1. In this randomized, single-blinded, pretest-posttest study, auricular acupressure provided improved sleep quality and objective polysomnography measures amongst elderly people with osteoarthritis who live in nursing homes, compared to placebo.
2. Additionally, auricular acupressure intervention reduced pain symptoms and objectively increased melatonin levels in the elderly cohort.
Evidence Rating Level: 2 (Good)
Elderly populations are commonly faced with increased incidences of sleep disorders and adjacent osteoarthritis. Although pharmacological and non-pharmacological interventions have been investigated for pain and sleep improvements, little is known regarding appropriate interventions in the elderly population. Auricular acupressure (AA) is a therapy that has been studied to improve sleep and reduce pain by applying pressure to auricular points. This study sought to evaluate its effectiveness as an extended intervention course in an elderly population with sleep disorders and osteoarthritis.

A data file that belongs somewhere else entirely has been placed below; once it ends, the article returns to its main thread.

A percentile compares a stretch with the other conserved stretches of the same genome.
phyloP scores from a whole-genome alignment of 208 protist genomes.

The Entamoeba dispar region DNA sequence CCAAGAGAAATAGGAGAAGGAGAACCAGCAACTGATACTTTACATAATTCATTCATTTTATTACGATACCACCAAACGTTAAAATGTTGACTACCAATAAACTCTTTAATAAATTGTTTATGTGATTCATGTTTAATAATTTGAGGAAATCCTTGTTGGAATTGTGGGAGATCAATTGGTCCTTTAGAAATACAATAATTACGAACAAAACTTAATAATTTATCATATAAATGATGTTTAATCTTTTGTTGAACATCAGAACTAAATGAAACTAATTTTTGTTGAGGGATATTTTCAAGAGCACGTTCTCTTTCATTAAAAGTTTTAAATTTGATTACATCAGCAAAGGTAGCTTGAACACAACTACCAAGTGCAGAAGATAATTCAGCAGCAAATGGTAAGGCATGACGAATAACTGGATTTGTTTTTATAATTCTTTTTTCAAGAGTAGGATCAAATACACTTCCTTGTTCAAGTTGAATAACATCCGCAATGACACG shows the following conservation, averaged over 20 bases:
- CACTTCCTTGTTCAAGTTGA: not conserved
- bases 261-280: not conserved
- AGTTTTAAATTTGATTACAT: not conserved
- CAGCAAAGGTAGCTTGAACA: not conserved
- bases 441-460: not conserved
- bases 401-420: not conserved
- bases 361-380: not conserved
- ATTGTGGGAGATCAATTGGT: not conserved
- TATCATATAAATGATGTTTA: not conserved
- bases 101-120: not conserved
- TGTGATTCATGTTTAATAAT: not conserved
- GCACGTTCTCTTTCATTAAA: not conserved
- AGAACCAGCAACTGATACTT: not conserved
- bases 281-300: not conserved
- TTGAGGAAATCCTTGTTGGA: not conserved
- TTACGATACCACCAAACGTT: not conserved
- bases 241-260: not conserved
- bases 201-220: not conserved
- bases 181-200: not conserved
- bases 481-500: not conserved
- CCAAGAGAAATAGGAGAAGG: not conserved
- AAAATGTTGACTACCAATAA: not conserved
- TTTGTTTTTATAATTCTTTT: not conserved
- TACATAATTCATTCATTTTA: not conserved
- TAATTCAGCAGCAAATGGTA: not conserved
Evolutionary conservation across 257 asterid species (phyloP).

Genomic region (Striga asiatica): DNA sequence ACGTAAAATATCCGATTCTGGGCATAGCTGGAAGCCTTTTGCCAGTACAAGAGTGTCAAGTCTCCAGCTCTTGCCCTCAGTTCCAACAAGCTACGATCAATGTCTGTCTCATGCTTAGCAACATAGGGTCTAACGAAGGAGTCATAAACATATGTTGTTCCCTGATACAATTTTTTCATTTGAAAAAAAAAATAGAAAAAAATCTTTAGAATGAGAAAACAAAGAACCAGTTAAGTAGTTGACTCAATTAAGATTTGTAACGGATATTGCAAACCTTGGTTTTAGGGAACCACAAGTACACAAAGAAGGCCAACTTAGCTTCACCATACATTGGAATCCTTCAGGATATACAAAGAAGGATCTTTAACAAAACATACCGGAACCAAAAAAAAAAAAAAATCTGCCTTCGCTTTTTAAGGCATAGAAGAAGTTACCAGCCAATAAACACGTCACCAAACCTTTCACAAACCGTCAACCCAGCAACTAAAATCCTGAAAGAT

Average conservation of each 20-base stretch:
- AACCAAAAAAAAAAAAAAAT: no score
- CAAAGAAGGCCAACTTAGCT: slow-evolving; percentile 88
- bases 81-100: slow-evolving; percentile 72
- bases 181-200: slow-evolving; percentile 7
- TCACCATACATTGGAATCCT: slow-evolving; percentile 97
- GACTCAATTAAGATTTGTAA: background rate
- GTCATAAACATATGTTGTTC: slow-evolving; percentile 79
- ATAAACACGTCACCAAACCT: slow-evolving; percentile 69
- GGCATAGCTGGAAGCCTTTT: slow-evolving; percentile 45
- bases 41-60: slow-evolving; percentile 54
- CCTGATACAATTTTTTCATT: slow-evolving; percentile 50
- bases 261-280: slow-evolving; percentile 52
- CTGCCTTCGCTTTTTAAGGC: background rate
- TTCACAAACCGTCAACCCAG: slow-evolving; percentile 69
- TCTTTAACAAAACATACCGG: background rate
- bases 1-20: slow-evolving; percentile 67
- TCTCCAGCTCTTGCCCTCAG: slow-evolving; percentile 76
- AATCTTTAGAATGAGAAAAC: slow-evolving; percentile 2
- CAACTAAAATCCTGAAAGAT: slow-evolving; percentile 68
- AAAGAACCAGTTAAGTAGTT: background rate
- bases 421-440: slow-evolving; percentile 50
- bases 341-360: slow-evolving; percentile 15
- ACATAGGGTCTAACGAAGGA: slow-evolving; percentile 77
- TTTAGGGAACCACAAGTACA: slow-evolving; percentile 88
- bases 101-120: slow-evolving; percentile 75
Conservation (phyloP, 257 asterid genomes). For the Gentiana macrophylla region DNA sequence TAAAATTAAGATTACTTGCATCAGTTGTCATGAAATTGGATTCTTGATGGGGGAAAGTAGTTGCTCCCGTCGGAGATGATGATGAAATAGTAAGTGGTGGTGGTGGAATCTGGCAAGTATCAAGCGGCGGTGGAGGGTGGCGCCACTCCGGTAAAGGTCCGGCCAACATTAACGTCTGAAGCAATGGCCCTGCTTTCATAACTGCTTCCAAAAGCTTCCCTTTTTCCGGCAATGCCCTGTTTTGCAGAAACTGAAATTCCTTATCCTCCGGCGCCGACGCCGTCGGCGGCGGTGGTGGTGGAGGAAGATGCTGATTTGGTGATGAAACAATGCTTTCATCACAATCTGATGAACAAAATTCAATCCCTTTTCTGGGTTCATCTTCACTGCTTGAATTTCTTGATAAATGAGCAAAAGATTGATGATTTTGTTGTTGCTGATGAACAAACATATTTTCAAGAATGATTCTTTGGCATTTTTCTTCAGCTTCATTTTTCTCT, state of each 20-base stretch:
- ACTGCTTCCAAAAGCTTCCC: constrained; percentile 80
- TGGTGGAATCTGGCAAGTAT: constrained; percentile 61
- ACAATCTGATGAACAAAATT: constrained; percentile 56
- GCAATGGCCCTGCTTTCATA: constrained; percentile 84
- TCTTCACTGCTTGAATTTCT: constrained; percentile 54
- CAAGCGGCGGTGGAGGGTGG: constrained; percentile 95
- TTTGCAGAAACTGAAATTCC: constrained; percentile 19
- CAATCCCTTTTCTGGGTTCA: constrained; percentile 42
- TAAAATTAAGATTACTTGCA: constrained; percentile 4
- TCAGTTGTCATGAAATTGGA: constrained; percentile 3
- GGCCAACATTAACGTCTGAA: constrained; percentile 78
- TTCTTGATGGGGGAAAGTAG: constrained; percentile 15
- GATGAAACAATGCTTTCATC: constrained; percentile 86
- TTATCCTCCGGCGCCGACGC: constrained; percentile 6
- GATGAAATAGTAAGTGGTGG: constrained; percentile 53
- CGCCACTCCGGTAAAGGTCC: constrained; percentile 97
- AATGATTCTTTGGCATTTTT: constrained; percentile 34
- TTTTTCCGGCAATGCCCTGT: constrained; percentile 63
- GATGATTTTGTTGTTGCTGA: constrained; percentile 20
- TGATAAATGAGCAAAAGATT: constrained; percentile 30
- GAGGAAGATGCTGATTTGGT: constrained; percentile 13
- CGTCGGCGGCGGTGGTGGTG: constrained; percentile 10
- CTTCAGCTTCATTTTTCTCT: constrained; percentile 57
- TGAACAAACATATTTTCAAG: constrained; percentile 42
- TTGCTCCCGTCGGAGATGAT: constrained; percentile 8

This study conducted a randomized, single-blinded, placebo-controlled study in South Korea that included patients 65 years or older who had osteoarthritis and lived in a nursing home. Participants were excluded if they were using alternative therapies to improve sleep or improve pain, took sleeping pills, or had severe neurological disorders or cognitive impairment. Participants were randomized to either a placebo group (n=26) or treatment group (n=26). The treatment was an 8-week program of AA whereases the placebo group received comparable pressure therapy but on non-auricular pressure points. Participants all underwent polysomnography and completed subjective sleep quality and pain scales.
Overall, this study showed decreased subjective sleep scores after four weeks of the intervention, suggesting improved subjective sleep. There were statistically significant differences after 8 weeks in subjective sleep quality. Furthermore, objective measurements of sleep using polysomnography analysis and actigraphy suggest reduced duration and number of awakenings in the intervention group, compared to control. Finally, subjective pain was reported as significantly lower in the intervention group compared to control, suggesting AA may reduce pain. However, this study was certainly limited by its small participant number in both study arms, as well as self-reporting bias. Nonetheless, this study was significant in suggesting that accurate AA reflexology methods may have a beneficial effect on sleep and pain.
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